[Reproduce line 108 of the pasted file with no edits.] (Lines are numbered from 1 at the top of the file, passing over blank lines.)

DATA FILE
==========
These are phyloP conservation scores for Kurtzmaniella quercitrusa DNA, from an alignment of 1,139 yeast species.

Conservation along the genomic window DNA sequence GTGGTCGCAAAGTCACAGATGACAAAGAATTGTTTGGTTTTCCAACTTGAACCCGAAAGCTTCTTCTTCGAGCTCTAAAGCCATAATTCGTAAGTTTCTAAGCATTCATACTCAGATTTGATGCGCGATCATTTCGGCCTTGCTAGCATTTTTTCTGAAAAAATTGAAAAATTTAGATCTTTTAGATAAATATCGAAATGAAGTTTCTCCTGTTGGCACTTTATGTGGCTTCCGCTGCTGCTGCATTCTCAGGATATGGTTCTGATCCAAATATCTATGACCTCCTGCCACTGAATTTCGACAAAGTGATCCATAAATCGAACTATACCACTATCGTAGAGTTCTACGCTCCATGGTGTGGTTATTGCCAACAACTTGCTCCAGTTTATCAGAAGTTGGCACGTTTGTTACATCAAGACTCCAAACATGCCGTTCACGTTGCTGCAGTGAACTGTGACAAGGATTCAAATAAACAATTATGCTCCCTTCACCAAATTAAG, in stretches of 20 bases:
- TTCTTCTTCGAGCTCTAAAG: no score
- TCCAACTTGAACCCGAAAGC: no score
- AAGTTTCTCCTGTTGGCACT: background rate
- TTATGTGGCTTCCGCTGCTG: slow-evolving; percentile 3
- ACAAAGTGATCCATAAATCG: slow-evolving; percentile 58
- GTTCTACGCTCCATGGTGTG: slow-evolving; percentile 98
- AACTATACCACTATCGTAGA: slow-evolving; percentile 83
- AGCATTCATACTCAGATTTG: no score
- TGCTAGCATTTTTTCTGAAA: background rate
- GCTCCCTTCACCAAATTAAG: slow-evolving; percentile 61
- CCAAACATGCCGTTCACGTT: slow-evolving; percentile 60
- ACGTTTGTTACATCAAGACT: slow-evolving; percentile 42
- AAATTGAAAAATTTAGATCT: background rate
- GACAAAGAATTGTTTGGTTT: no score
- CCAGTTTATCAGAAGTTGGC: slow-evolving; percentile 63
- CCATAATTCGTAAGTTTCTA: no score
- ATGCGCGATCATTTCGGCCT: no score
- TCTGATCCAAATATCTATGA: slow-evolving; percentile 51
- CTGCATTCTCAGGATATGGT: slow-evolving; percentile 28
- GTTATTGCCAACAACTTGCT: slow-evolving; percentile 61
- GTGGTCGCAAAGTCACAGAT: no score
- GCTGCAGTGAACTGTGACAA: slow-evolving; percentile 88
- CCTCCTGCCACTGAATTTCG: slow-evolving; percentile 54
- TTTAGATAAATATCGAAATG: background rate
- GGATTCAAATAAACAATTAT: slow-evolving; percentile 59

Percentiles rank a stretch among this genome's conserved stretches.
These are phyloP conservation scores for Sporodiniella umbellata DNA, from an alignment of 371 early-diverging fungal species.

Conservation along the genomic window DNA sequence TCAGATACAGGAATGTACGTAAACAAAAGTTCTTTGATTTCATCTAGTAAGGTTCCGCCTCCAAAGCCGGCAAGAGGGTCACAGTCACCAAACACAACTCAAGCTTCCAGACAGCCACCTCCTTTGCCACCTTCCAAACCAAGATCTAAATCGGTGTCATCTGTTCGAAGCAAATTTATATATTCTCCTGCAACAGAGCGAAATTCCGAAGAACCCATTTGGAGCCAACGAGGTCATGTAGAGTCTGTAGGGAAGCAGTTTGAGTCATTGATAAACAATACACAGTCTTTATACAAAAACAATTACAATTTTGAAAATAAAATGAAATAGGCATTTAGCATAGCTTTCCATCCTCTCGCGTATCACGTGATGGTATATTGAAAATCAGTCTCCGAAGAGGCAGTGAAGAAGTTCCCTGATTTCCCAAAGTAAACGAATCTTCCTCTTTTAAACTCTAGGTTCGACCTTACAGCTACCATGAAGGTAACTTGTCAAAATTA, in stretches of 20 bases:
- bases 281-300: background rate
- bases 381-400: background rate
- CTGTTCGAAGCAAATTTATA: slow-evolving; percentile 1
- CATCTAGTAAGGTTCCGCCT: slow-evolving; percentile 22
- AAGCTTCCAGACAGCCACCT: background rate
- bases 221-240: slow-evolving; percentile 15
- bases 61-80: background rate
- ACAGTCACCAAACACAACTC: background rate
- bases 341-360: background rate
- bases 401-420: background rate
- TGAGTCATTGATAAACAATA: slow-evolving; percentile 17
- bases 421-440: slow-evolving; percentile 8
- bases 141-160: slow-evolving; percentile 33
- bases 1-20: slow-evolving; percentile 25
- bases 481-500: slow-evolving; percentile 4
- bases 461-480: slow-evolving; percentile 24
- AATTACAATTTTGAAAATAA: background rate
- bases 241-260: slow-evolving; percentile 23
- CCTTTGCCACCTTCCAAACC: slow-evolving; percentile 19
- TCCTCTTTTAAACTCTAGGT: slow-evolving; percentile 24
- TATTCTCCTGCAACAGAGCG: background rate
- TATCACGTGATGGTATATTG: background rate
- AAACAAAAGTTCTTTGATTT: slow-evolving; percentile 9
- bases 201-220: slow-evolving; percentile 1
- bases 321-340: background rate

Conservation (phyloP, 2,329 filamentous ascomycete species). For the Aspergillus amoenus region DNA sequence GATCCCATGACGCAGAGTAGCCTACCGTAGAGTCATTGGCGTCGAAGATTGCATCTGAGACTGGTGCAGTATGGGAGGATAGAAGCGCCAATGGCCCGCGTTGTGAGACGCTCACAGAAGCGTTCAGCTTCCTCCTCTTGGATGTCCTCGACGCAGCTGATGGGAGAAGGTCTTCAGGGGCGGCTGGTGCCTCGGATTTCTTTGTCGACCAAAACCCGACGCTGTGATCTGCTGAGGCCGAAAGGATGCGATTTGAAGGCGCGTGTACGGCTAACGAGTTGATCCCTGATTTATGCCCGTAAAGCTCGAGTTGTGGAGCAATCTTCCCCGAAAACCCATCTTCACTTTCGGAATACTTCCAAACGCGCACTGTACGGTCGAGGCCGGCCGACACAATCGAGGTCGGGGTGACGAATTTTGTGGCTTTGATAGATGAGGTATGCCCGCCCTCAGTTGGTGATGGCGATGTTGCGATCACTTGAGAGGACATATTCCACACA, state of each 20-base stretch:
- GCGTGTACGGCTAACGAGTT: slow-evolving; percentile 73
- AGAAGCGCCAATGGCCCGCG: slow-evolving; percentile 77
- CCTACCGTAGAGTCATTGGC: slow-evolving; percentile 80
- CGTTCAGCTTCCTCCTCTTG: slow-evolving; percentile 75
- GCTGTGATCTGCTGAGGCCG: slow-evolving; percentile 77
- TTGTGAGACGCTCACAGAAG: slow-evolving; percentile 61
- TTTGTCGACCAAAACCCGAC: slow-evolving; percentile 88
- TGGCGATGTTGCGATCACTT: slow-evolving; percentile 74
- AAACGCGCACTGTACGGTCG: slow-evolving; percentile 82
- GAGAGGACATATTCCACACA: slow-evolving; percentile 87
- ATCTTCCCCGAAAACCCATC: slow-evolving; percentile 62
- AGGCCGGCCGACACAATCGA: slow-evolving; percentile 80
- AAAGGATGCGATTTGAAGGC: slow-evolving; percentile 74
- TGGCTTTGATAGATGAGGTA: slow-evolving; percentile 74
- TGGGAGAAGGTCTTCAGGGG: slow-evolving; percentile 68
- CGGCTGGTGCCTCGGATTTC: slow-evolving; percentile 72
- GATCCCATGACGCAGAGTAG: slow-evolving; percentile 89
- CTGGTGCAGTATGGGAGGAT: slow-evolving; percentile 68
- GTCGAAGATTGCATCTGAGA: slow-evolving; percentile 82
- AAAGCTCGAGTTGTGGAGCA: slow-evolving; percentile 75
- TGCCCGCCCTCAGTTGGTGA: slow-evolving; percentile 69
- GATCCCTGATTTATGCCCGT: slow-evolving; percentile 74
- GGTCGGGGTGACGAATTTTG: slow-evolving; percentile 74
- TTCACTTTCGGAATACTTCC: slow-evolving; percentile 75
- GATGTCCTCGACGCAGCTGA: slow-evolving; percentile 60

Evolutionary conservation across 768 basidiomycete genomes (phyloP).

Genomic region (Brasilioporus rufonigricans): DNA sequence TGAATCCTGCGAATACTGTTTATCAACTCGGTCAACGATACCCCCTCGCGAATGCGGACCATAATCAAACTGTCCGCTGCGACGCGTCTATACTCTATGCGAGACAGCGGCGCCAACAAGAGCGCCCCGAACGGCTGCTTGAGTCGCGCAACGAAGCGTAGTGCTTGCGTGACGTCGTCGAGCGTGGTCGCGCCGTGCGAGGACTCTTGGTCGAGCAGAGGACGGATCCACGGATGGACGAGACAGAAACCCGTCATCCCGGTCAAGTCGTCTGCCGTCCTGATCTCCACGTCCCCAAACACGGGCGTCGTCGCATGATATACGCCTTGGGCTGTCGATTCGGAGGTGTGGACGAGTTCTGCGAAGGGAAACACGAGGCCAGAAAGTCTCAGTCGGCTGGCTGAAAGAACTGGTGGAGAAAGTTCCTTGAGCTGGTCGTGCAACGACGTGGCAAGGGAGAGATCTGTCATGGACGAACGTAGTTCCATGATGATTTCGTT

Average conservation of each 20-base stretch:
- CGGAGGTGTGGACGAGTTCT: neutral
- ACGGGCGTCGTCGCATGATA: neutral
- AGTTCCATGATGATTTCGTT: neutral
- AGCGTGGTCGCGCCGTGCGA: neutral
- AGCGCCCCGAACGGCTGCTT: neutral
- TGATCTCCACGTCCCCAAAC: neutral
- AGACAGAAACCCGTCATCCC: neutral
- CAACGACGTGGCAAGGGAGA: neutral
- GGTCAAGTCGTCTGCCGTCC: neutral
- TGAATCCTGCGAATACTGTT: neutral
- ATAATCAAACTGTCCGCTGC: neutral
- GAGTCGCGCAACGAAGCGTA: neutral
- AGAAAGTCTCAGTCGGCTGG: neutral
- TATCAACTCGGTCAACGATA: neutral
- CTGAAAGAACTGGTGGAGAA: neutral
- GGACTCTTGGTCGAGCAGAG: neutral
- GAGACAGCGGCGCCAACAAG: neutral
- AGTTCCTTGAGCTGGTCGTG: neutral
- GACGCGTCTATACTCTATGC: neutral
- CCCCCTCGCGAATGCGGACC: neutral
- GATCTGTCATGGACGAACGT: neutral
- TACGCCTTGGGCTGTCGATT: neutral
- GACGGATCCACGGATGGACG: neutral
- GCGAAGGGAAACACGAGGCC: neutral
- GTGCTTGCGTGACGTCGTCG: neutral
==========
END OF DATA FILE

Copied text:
- GCGAAGGGAAACACGAGGCC: neutral